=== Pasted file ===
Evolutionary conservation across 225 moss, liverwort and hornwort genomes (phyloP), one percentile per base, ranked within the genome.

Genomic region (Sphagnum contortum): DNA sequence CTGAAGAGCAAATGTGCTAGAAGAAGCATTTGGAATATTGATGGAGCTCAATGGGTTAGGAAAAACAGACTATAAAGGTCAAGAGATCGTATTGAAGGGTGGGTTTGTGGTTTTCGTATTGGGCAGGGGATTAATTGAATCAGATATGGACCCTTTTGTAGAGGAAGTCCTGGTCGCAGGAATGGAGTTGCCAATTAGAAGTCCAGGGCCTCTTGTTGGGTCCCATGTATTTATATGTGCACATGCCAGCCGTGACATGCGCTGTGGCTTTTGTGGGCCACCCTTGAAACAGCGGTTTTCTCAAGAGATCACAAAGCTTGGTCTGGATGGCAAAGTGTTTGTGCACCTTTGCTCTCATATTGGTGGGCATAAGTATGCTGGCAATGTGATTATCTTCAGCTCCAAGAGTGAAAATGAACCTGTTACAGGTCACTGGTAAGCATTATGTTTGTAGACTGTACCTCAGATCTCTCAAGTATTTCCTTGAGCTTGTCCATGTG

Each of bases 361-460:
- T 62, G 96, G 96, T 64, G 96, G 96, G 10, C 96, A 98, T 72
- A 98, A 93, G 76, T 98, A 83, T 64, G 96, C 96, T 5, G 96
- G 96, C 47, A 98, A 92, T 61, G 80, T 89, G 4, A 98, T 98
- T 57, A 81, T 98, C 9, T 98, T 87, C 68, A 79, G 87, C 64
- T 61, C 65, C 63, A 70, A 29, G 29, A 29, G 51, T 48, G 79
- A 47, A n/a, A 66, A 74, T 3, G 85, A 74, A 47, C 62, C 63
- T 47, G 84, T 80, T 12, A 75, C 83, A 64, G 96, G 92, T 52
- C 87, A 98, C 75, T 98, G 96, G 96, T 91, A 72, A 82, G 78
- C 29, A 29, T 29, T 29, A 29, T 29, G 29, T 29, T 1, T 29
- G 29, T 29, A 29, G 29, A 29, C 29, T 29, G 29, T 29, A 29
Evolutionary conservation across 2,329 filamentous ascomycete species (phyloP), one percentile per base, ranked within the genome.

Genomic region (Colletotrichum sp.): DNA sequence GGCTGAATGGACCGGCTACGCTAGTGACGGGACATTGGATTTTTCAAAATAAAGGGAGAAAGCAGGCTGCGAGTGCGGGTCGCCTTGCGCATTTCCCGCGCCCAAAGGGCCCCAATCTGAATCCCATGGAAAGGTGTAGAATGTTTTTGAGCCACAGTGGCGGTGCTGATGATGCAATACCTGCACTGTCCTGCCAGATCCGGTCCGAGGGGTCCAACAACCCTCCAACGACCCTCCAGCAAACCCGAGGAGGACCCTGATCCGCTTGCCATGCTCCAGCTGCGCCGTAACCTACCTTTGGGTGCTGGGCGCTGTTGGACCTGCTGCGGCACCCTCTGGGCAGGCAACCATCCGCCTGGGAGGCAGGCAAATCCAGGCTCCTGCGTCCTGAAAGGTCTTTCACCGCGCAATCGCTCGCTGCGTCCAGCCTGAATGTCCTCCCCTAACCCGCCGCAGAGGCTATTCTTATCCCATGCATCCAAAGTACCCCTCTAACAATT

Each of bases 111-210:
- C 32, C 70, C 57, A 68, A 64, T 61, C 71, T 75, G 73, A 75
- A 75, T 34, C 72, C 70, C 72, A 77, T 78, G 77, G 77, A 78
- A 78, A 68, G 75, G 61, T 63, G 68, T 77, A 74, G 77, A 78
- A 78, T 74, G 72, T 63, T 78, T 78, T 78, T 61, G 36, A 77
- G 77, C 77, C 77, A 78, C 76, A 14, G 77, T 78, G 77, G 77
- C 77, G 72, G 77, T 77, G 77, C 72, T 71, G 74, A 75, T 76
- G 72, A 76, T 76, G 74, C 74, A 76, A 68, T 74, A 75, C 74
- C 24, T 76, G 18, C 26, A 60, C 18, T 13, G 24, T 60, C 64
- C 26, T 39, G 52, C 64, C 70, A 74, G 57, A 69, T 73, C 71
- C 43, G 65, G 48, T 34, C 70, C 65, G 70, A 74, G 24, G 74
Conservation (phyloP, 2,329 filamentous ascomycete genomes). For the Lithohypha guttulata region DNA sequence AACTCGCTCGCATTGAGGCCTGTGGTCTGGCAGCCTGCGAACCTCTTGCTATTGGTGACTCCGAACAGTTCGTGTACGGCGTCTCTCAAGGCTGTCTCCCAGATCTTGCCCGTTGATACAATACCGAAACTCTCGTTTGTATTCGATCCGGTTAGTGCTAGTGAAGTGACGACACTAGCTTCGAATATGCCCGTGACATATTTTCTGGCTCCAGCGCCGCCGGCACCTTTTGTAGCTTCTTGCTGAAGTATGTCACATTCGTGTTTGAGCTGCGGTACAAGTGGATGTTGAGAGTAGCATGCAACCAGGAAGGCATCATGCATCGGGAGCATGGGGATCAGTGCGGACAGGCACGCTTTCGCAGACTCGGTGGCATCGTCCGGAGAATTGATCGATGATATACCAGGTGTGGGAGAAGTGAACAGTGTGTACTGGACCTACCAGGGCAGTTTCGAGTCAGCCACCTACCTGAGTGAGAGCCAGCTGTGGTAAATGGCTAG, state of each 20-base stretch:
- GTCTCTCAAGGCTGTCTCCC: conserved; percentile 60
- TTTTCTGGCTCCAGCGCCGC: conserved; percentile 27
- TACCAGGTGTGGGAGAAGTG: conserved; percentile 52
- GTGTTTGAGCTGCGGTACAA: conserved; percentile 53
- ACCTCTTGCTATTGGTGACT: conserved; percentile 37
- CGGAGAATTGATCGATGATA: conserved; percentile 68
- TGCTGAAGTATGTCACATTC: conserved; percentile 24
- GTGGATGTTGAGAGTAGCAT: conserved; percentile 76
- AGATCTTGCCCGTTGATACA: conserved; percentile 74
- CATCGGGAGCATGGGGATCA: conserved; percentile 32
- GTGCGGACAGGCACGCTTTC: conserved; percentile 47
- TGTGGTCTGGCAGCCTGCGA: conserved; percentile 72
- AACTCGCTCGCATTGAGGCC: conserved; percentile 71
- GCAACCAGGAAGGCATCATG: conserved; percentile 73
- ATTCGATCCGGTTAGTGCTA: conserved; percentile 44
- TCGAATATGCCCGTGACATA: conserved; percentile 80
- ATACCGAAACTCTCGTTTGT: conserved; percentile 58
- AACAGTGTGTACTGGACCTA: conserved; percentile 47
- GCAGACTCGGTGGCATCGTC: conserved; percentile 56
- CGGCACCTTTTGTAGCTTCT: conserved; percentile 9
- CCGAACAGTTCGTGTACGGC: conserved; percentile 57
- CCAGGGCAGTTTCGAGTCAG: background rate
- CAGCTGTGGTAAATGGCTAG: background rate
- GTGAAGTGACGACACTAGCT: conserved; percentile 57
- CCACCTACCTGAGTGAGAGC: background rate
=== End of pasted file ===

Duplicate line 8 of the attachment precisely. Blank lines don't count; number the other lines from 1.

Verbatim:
- T 61, C 65, C 63, A 70, A 29, G 29, A 29, G 51, T 48, G 79